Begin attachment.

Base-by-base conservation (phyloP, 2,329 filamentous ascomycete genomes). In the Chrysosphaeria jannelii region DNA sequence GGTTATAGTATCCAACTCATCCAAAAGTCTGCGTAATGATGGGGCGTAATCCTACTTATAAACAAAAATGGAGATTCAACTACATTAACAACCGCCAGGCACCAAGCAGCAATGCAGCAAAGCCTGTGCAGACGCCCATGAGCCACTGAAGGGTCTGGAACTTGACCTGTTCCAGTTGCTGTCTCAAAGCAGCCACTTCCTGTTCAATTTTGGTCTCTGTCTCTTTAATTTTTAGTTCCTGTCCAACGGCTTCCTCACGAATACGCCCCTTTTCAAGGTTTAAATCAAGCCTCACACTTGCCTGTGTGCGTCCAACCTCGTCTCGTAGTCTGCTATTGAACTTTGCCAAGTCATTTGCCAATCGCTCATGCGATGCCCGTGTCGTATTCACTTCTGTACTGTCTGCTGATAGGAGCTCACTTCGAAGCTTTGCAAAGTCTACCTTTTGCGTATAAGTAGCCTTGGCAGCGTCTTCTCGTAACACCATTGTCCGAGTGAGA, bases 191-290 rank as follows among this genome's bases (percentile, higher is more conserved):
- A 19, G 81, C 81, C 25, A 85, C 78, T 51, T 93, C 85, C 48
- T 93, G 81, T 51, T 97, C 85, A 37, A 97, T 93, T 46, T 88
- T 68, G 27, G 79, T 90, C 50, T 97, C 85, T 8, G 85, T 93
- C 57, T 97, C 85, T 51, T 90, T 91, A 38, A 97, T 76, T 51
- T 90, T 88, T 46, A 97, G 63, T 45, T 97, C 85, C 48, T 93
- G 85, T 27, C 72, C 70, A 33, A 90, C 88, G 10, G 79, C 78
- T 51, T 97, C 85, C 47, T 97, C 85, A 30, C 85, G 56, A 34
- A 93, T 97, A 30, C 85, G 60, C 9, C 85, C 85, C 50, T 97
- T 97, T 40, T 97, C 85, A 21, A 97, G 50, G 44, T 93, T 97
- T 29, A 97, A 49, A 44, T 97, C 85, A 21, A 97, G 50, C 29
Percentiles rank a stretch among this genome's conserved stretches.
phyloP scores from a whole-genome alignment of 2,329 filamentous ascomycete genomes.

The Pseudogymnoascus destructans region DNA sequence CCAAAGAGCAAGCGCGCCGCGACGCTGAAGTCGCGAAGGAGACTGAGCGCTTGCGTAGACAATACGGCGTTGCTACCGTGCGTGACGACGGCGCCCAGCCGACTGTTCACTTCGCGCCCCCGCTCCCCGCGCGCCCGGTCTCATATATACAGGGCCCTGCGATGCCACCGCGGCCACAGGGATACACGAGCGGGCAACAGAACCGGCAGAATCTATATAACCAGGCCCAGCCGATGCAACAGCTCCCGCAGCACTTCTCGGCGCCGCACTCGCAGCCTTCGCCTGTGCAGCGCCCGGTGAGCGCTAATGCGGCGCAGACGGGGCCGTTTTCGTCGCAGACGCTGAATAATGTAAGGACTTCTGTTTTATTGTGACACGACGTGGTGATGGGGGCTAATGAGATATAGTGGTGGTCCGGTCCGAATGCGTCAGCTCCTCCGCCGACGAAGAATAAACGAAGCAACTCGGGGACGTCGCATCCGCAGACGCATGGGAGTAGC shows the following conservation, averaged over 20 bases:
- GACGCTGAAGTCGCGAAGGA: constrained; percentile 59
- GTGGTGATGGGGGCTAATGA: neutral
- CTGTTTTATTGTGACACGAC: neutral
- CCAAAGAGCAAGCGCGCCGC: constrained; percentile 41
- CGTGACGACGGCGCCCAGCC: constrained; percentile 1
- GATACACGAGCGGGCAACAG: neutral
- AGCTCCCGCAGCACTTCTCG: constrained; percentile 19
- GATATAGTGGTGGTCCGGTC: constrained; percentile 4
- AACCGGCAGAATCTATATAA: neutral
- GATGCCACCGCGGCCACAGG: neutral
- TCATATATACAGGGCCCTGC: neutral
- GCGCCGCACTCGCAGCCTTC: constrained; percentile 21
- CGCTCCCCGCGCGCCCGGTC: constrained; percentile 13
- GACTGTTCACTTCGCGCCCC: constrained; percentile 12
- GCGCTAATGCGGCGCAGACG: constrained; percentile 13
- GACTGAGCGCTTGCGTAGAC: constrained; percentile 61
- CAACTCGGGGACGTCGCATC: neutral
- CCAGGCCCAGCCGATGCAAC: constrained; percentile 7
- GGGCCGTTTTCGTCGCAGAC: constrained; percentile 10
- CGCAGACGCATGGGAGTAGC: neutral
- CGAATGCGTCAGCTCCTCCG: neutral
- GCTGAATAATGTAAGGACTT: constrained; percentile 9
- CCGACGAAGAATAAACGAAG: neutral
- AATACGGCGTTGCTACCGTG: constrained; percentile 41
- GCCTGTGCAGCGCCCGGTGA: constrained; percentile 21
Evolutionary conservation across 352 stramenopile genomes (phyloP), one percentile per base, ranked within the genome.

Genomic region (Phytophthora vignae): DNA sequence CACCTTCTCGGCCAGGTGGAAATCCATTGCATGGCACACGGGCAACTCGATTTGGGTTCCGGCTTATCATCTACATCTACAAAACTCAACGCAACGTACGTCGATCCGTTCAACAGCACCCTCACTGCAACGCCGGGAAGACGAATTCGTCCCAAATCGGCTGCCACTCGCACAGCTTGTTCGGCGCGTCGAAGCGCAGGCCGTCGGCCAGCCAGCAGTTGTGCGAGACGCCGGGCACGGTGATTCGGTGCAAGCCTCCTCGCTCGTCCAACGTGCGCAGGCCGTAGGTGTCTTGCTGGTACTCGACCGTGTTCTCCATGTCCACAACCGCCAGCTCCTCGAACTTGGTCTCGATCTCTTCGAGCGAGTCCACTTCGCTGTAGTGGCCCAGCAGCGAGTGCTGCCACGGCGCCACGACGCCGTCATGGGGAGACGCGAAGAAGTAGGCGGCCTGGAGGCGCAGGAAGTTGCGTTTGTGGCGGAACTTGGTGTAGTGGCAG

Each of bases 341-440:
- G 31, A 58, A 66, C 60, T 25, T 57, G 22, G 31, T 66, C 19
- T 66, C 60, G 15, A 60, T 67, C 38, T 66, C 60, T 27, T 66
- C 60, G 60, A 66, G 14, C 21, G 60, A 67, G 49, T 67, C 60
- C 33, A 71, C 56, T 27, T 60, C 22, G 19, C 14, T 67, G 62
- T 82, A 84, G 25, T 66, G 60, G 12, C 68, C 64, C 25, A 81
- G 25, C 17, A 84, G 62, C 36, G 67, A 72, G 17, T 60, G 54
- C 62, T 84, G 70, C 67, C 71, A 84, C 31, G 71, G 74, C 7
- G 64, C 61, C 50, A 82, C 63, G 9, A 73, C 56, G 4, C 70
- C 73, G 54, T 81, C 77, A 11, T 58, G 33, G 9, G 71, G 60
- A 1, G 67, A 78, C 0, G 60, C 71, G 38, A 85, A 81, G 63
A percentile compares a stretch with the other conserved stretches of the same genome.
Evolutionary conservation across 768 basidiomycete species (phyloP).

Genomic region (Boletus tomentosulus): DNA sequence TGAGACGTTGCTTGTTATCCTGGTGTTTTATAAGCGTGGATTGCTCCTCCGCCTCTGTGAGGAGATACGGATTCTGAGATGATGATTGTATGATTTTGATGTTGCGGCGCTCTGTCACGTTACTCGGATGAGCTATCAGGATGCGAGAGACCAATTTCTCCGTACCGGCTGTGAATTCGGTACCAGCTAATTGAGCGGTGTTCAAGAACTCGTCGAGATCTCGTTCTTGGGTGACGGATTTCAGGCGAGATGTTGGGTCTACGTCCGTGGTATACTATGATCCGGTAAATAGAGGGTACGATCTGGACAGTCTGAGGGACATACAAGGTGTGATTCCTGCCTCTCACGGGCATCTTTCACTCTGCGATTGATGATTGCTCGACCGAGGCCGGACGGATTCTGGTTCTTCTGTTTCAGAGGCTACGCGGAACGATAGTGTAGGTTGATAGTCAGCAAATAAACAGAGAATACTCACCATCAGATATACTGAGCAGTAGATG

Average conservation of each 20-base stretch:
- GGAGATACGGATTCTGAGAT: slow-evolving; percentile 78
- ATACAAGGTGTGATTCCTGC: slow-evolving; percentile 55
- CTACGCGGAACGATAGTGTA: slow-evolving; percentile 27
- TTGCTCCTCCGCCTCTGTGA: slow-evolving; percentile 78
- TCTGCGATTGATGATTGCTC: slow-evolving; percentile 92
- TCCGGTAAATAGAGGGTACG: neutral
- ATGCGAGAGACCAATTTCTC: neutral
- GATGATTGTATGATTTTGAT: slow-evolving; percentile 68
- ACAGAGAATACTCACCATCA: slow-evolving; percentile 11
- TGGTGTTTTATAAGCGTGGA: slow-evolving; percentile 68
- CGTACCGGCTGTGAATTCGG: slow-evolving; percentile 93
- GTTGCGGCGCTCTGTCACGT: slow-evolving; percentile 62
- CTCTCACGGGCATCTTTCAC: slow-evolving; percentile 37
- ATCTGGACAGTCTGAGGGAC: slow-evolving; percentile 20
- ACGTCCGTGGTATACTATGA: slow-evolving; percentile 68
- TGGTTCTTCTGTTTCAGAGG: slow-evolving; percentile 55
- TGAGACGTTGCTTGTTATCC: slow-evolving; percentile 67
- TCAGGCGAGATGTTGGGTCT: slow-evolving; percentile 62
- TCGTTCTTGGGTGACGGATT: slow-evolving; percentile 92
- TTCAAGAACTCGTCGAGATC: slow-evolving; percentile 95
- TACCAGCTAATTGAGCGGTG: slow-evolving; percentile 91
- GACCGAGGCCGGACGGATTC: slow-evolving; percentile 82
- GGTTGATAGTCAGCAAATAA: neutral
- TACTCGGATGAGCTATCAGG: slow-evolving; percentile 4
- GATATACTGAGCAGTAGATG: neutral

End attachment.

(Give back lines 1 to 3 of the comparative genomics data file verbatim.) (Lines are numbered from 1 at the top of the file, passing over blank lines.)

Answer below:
Base-by-base conservation (phyloP, 2,329 filamentous ascomycete genomes). In the Chrysosphaeria jannelii region DNA sequence GGTTATAGTATCCAACTCATCCAAAAGTCTGCGTAATGATGGGGCGTAATCCTACTTATAAACAAAAATGGAGATTCAACTACATTAACAACCGCCAGGCACCAAGCAGCAATGCAGCAAAGCCTGTGCAGACGCCCATGAGCCACTGAAGGGTCTGGAACTTGACCTGTTCCAGTTGCTGTCTCAAAGCAGCCACTTCCTGTTCAATTTTGGTCTCTGTCTCTTTAATTTTTAGTTCCTGTCCAACGGCTTCCTCACGAATACGCCCCTTTTCAAGGTTTAAATCAAGCCTCACACTTGCCTGTGTGCGTCCAACCTCGTCTCGTAGTCTGCTATTGAACTTTGCCAAGTCATTTGCCAATCGCTCATGCGATGCCCGTGTCGTATTCACTTCTGTACTGTCTGCTGATAGGAGCTCACTTCGAAGCTTTGCAAAGTCTACCTTTTGCGTATAAGTAGCCTTGGCAGCGTCTTCTCGTAACACCATTGTCCGAGTGAGA, bases 191-290 rank as follows among this genome's bases (percentile, higher is more conserved):
- A 19, G 81, C 81, C 25, A 85, C 78, T 51, T 93, C 85, C 48
- T 93, G 81, T 51, T 97, C 85, A 37, A 97, T 93, T 46, T 88